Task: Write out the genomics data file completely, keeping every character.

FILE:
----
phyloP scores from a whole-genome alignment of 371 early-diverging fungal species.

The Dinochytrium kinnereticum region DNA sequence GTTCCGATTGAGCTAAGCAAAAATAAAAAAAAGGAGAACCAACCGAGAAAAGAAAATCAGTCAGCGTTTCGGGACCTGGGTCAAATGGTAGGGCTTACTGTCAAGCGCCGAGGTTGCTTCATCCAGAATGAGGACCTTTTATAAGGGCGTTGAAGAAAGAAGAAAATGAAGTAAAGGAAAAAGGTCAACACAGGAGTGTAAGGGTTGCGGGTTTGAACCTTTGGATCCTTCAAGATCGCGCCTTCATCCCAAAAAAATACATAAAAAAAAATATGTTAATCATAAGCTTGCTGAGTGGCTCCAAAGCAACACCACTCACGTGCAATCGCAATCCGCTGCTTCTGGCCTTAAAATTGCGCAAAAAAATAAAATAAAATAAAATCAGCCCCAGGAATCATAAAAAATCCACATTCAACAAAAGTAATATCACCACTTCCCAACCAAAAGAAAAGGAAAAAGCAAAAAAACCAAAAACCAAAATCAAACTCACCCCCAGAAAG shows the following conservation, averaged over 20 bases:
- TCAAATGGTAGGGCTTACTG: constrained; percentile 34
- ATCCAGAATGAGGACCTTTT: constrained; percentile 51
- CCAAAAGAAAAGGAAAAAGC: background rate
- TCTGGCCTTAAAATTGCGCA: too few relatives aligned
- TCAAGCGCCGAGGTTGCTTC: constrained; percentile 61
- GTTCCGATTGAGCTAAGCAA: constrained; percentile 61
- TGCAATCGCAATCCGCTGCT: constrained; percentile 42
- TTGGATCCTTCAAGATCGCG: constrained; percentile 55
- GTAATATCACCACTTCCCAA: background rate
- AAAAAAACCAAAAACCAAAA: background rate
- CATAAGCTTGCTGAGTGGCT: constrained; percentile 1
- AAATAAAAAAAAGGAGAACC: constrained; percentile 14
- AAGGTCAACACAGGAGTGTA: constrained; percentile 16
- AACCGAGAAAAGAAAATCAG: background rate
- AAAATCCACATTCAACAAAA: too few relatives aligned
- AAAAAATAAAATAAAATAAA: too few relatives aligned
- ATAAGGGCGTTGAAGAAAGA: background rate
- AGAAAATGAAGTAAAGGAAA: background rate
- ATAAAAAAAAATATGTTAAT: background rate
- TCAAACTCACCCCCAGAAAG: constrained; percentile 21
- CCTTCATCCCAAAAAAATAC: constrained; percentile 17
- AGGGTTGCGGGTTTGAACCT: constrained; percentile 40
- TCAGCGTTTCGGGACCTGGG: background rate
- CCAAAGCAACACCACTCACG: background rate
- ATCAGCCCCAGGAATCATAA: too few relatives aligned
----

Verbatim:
phyloP scores from a whole-genome alignment of 371 early-diverging fungal species.

The Dinochytrium kinnereticum region DNA sequence GTTCCGATTGAGCTAAGCAAAAATAAAAAAAAGGAGAACCAACCGAGAAAAGAAAATCAGTCAGCGTTTCGGGACCTGGGTCAAATGGTAGGGCTTACTGTCAAGCGCCGAGGTTGCTTCATCCAGAATGAGGACCTTTTATAAGGGCGTTGAAGAAAGAAGAAAATGAAGTAAAGGAAAAAGGTCAACACAGGAGTGTAAGGGTTGCGGGTTTGAACCTTTGGATCCTTCAAGATCGCGCCTTCATCCCAAAAAAATACATAAAAAAAAATATGTTAATCATAAGCTTGCTGAGTGGCTCCAAAGCAACACCACTCACGTGCAATCGCAATCCGCTGCTTCTGGCCTTAAAATTGCGCAAAAAAATAAAATAAAATAAAATCAGCCCCAGGAATCATAAAAAATCCACATTCAACAAAAGTAATATCACCACTTCCCAACCAAAAGAAAAGGAAAAAGCAAAAAAACCAAAAACCAAAATCAAACTCACCCCCAGAAAG shows the following conservation, averaged over 20 bases:
- TCAAATGGTAGGGCTTACTG: constrained; percentile 34
- ATCCAGAATGAGGACCTTTT: constrained; percentile 51
- CCAAAAGAAAAGGAAAAAGC: background rate
- TCTGGCCTTAAAATTGCGCA: too few relatives aligned
- TCAAGCGCCGAGGTTGCTTC: constrained; percentile 61
- GTTCCGATTGAGCTAAGCAA: constrained; percentile 61
- TGCAATCGCAATCCGCTGCT: constrained; percentile 42
- TTGGATCCTTCAAGATCGCG: constrained; percentile 55
- GTAATATCACCACTTCCCAA: background rate
- AAAAAAACCAAAAACCAAAA: background rate
- CATAAGCTTGCTGAGTGGCT: constrained; percentile 1
- AAATAAAAAAAAGGAGAACC: constrained; percentile 14
- AAGGTCAACACAGGAGTGTA: constrained; percentile 16
- AACCGAGAAAAGAAAATCAG: background rate
- AAAATCCACATTCAACAAAA: too few relatives aligned
- AAAAAATAAAATAAAATAAA: too few relatives aligned
- ATAAGGGCGTTGAAGAAAGA: background rate
- AGAAAATGAAGTAAAGGAAA: background rate
- ATAAAAAAAAATATGTTAAT: background rate
- TCAAACTCACCCCCAGAAAG: constrained; percentile 21
- CCTTCATCCCAAAAAAATAC: constrained; percentile 17
- AGGGTTGCGGGTTTGAACCT: constrained; percentile 40
- TCAGCGTTTCGGGACCTGGG: background rate
- CCAAAGCAACACCACTCACG: background rate
- ATCAGCCCCAGGAATCATAA: too few relatives aligned